Friday, December 14, 2007

Gell-Mann on beauty & truth in physics

TED video with Murray Gell-Mann (16 minutes, originally from March 2007)
What do great theoretical physicists do with experiments that contradict their crisp theories? Well, they laugh at them, of course. ;-)

Gell-Mann, who is in a great mood, explains that a colleague of his, Albert Einstein, was often asked by journalists: What about the experiment of D.C. Miller that contradicts relativity (whoever is D.C. Miller)? Einstein said: it will go away.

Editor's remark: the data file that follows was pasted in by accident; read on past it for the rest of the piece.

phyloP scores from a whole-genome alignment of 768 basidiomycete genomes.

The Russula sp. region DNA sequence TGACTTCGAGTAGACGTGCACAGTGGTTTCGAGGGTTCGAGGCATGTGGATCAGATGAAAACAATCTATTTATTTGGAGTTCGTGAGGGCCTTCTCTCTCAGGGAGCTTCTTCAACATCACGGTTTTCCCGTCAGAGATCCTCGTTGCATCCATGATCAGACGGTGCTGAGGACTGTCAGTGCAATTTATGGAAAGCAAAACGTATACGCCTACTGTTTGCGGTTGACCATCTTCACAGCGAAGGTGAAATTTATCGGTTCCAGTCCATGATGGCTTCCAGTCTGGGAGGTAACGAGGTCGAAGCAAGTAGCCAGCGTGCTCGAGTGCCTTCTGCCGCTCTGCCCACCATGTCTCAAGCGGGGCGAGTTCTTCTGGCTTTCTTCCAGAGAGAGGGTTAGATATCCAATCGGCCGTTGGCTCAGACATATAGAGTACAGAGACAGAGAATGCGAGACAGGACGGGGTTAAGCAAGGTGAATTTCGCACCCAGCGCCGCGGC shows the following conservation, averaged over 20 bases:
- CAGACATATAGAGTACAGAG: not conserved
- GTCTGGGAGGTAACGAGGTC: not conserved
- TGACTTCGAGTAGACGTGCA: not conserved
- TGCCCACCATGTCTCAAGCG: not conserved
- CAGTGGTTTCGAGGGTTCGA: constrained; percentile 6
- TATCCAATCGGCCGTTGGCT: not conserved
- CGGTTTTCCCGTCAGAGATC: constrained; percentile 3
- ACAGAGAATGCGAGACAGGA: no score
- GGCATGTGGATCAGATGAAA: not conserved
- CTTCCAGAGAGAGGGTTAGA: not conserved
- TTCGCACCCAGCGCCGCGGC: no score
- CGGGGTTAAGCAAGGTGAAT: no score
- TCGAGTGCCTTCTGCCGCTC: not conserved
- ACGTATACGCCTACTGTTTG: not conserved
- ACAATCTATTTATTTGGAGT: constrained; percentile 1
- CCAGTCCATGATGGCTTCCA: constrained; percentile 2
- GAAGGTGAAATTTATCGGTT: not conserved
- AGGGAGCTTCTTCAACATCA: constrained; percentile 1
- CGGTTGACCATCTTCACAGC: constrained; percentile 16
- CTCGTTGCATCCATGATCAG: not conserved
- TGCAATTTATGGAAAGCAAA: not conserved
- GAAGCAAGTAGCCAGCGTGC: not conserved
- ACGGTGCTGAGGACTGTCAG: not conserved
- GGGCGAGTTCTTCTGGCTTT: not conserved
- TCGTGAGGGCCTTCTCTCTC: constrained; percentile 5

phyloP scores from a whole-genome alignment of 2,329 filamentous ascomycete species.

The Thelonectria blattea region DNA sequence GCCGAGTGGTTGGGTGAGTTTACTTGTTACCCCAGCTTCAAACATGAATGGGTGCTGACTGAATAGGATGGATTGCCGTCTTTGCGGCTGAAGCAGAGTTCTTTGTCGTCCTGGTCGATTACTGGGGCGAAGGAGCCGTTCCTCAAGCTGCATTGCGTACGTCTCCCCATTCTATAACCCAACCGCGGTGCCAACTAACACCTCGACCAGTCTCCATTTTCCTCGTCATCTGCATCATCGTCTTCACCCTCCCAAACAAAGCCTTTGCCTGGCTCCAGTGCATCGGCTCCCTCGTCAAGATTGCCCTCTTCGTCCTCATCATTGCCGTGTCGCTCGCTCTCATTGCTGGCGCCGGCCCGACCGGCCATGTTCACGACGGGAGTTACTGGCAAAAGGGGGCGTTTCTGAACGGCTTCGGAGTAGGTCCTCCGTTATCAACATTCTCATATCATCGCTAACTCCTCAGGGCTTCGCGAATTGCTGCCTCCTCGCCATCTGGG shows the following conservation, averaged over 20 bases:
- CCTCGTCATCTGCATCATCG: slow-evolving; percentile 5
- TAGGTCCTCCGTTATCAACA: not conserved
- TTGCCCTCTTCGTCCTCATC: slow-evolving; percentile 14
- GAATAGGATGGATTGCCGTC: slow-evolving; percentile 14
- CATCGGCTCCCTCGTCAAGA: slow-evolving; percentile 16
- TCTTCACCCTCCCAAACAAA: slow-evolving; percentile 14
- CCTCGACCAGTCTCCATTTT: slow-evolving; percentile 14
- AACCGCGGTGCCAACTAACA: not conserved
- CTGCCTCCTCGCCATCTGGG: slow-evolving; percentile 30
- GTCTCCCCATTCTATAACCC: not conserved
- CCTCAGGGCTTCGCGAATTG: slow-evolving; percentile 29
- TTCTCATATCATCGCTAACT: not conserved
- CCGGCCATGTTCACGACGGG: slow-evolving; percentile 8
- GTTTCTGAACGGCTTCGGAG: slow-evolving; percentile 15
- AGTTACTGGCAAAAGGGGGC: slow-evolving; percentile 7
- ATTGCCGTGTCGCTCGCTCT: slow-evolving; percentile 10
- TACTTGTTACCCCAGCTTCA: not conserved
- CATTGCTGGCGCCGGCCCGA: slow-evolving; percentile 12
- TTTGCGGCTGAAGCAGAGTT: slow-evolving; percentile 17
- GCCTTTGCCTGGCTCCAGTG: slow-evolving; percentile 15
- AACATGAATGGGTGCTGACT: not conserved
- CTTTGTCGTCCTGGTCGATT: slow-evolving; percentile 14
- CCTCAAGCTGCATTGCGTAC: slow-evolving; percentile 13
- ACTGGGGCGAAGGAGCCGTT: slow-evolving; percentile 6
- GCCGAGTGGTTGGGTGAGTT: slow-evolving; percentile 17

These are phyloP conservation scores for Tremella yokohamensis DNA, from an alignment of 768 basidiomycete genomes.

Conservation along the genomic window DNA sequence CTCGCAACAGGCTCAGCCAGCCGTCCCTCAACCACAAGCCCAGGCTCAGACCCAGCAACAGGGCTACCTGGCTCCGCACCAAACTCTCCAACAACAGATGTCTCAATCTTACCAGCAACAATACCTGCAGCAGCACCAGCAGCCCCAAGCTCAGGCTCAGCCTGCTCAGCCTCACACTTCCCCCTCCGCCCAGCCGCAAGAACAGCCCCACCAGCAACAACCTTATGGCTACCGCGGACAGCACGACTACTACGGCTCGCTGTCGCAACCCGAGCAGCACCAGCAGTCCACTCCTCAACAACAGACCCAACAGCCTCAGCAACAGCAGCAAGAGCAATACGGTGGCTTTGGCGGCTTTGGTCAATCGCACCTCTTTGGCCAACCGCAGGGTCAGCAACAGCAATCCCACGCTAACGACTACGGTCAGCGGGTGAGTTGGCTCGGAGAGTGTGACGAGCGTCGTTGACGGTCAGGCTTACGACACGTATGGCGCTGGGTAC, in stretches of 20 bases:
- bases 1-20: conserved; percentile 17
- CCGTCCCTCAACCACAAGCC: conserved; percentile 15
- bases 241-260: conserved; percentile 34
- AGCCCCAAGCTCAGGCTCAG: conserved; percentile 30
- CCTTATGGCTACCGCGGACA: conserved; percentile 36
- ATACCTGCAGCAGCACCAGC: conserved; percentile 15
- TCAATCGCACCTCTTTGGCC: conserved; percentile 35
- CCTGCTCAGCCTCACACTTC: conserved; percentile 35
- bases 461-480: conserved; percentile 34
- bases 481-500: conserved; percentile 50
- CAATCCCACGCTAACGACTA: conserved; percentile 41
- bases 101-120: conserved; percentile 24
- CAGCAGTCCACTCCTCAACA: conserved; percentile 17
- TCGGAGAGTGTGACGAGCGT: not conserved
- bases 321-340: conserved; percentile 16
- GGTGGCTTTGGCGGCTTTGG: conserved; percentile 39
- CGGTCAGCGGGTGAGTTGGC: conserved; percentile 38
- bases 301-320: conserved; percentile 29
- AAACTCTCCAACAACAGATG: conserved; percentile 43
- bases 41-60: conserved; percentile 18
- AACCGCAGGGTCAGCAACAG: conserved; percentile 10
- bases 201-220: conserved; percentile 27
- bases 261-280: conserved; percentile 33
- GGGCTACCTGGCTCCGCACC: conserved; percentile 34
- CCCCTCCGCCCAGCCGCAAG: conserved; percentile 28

Well, Feynman and Gell-Mann were better: they had a theory that contradicted seven experiments. It was a pretty theory and it had to be right. Of course, Feynman and Gell-Mann were right and the experiments were wrong.

Gell-Mann explains that the laws of physics are mathematically beautiful and universal. Symmetry is important but there are more refined reasons why beauty is important in physics. One of them is the similarity of the mathematical description of different layers of the onion of natural laws.

Hat tip: Asymptotia
See also: Google talk by Gell-Mann

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